Americans call it okra, we call it Bamiya. I call it delicious. My wife thinks I’m nuts.
6 years ago
Doug’s Home-cooked Bamiya
Okra was frequent fare at our house when I was growing up, and I loved it.
I’ve since learned that I have a lot of company in many places, including the American South and pretty much the entire Near and Middle East.
Armenians, Greeks, Persians, Turks and Arabs all favor similar preparations and have similar names for the tomato-and-okra stew we call bamiya.
A notable exception to okra’s fan base is my wife. “It’s too slimy,” she says. I discovered early in our courtship that there was no point arguing.
I have succeeded over the years in persuading her to take an occasional taste, but only if I assure her the batch I’ve prepared is free of ooze. (I would never lie about anything as important as okra!)
The most enthusiastic reaction I’ve ever gotten is, “I guess it’s OK for what it is.” It’s not hard to figure what she means, as she’s never taken a second bite.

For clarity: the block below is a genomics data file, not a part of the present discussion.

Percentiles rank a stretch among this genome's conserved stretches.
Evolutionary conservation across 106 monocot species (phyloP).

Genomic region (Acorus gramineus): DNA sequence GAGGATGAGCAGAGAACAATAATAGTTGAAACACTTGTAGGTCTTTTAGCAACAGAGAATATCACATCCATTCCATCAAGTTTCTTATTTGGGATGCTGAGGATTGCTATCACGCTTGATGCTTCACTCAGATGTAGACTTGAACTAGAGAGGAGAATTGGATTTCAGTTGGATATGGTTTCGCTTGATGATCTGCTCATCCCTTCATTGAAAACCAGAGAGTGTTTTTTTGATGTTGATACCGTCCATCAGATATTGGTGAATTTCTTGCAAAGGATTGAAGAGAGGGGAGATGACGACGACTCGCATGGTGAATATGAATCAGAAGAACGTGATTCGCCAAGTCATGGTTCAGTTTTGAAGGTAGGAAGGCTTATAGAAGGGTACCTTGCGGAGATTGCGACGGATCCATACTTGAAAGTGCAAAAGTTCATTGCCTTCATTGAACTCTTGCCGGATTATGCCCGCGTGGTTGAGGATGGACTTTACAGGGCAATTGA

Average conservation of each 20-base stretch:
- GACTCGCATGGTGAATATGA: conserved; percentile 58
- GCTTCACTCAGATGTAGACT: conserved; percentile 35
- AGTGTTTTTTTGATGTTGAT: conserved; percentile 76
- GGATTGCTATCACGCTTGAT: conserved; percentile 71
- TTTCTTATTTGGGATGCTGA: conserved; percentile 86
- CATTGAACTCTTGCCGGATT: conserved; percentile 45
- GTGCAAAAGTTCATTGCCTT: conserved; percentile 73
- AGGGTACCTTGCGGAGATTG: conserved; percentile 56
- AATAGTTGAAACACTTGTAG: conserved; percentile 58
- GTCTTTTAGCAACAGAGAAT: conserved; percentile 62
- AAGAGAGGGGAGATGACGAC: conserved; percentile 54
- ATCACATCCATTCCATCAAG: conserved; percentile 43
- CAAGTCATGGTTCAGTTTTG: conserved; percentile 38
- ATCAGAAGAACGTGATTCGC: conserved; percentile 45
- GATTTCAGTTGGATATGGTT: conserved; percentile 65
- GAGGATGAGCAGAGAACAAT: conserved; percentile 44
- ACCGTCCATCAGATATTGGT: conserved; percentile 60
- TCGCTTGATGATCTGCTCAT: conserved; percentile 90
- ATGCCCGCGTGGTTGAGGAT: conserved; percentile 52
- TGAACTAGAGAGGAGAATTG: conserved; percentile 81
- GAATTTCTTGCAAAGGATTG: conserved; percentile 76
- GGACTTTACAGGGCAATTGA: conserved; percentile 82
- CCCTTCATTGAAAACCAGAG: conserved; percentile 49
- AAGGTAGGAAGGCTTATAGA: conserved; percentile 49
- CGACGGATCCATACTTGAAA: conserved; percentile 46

We rarely bother cooking anything we won’t share, so okra has become a distant memory for me—but definitely a fond one.
When I think about the rich tomato-and-okra stew we call bamiya, I picture myself running into my parents’ house on a cold winter evening and sliding my chair up to the kitchen table. Nothing could possibly be as warming or comforting as a hot ladle of bamiya poured over a mound of Mom’s pilaf and sopped up by a fat slice of fresh, crunchy bread.
We don’t have much use for winter warm-ups of any sort here in Florida, but this all came back to me in April on a chilly day in London, England.
Robyn and I took an unplanned cruise across the Atlantic and booked a few days in a London hotel as a fun finale. Just my rotten luck, I came down with the flu before the ship docked at our next-to-last port in France. By the time we reached Southampton, my fever spiked at 102.
Bon Appetit, London
I don’t remember much about the two-hour ride to London,
where I spent the first two days of our three-day visit in bed. With plenty of
time on my hands, I did a bit of Yelping to see what we were missing in the